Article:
9. Miguel Ramirez, 2008. "What explains Latin America's poor investment performance during the 1980-2001 period?: a panel unit root analysis," International Review of Applied Economics, Taylor & Francis Journals, vol. 22(1), pages 1-15.
    10. Miguel D. Ramirez, 2006. "Does Foreign Direct Investment Enhance Labor Productivity Growth in Chile? A Cointegration Analysis," Eastern Economic Journal, Eastern Economic Association, vol. 32(2), pages 205-220, Spring.
    11. Miguel Ramirez, 2000. "The impact of public investment on private investment spending in Latin America: 1980–95," Atlantic Economic Journal, Springer;International Atlantic Economic Society, vol. 28(2), pages 210-225, June.
    12. Vadlamannati, Krishna Chaitanya, 2009. "Impact of Foreign Direct Investments on Industrial Productivity: A Subnational Study of India," MPRA Paper 13851, University Library of Munich, Germany.
    13. Lucyna Kornecki & Vedapuri Raghavan, 2011. "Inward FDI Stock and Growth in Central and Eastern Europe," Review of Economics & Finance, Better Advances Press, Canada, vol. 1, pages 19-30, February.
    14. Iamsiraroj, Sasi, 2016. "The foreign direct investment–economic growth nexus," International Review of Economics & Finance, Elsevier, vol. 42(C), pages 116-133.
    15. René Belderbos & Jianglei Zou, 2006. "Foreign Investment, Divestment and Relocation by Japanese Electronics Firms in East Asia," Asian Economic Journal, East Asian Economic Association, vol. 20(1), pages 1-27, March.
    16. Kevin S. Nell & Maria M. De Mello, 2019. "The interdependence between the saving rate and technology across regimes: evidence from South Africa," Empirical Economics, Springer, vol. 56(1), pages 269-300, January.
    17. Kanta Marwah & Akbar Tavakoli, 2004. "The Effect of Foreign Capital and Imports on Economic Growth: Further Evidence from Four Asian Countries," Carleton Economic Papers 04-02, Carleton University, Department of Economics.
    18. Ahmet Faruk Aysan & …mer Faruk Baykal & Marie-Ange Véganzonès–Varoudakis, 2011. "The Effects of Convergence in Governance on Capital Accumulation in the Black Sea Economic Cooperation Countries," Chapters, in: Mehmet Ugur & David Sunderland (ed.), Does Economic Governance Matter?, chapter 6, Edward Elgar Publishing.
    19. Hrushikesh Mallick, 2008. "Do remittances impact the economy? Some empirical evidences from a developing economy," Centre for Development Studies, Trivendrum Working Papers 407, Centre for Development Studies, Trivendrum, India.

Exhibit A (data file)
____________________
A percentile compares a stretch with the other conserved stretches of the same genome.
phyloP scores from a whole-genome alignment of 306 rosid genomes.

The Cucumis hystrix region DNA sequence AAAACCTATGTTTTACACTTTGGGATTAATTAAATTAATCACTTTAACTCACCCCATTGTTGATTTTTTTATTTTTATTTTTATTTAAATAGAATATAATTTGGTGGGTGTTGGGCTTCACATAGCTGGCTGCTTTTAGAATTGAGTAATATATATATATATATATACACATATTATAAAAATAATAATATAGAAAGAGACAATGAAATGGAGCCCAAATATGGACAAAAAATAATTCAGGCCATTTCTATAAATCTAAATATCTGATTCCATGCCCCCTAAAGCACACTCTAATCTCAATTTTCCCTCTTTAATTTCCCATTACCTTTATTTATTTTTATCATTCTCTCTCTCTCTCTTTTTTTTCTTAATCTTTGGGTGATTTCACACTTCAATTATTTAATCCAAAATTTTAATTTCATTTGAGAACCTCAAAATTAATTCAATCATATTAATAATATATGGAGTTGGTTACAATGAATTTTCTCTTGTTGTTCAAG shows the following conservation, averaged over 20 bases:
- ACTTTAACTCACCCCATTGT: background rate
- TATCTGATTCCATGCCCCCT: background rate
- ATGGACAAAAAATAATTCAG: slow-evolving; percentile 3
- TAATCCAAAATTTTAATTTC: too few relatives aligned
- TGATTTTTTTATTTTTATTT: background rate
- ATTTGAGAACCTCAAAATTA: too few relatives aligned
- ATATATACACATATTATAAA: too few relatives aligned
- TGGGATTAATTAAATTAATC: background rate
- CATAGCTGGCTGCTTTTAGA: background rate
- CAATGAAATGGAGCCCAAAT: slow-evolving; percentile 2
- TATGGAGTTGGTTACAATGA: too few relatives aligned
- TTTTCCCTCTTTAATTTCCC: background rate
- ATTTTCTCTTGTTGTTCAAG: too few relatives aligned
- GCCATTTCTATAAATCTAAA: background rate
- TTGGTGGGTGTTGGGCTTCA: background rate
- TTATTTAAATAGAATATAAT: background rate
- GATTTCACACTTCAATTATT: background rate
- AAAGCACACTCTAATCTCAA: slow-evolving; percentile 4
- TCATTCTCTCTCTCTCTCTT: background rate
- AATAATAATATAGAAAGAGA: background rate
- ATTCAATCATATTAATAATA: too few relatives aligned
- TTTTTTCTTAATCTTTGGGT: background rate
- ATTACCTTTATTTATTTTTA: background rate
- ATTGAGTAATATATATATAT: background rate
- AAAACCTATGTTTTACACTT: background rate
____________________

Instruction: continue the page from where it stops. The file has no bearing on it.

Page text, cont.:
20. Fedderke, J.W. & Bogetic, Z., 2009. "Infrastructure and Growth in South Africa: Direct and Indirect Productivity Impacts of 19 Infrastructure Measures," World Development, Elsevier, vol. 37(9), pages 1522-1539, September.

    More about this item

    Keywords

    Public investment; labor productivity; Argentina; single-break unit root; cointegration;
    All these keywords.

    JEL classification:

    • C22 - Mathematical and Quantitative Methods - - Single Equation Models; Single Variables - - - Time-Series Models; Dynamic Quantile Regressions; Dynamic Treatment Effect Models; Diffusion Processes
    • O10 - Economic Development, Innovation, Technological Change, and Growth - - Economic Development - - - General
    • O40 - Economic Development, Innovation, Technological Change, and Growth - - Economic Growth and Aggregate Productivity - - - General
    • O50 - Economic Development, Innovation, Technological Change, and Growth - - Economywide Country Studies - - - General

    NEP fields

    This paper has been announced in the following NEP Reports:

    Statistics

    Access and download statistics

    Corrections

    All material on this site has been provided by the respective publishers and authors. You can help correct errors and omissions. When requesting a correction, please mention this item's handle: RePEc:tri:wpaper:1101. See general information about how to correct material in RePEc.

    For technical questions regarding this item, or to correct its authors, title, abstract, bibliographic or download information, contact: (Miguel Ramirez). General contact details of provider: https://edirc.repec.org/data/edtrius.html .

    If you have authored this item and are not yet registered with RePEc, we encourage you to do it here. This allows to link your profile to this item. It also allows you to accept potential citations to this item that we are uncertain about.

    If CitEc recognized a reference but did not link an item in RePEc to it, you can help with this form .

    If you know of missing items citing this one, you can help us creating those links by adding the relevant references in the same way as above, for each refering item. If you are a registered author of this item, you may also want to check the "citations" tab in your RePEc Author Service profile, as there may be some citations waiting for confirmation.

    Please note that corrections may take a couple of weeks to filter through the various RePEc services.

    IDEAS is a RePEc service hosted by the Research Division of the Federal Reserve Bank of St. Louis . RePEc uses bibliographic data supplied by the respective publishers.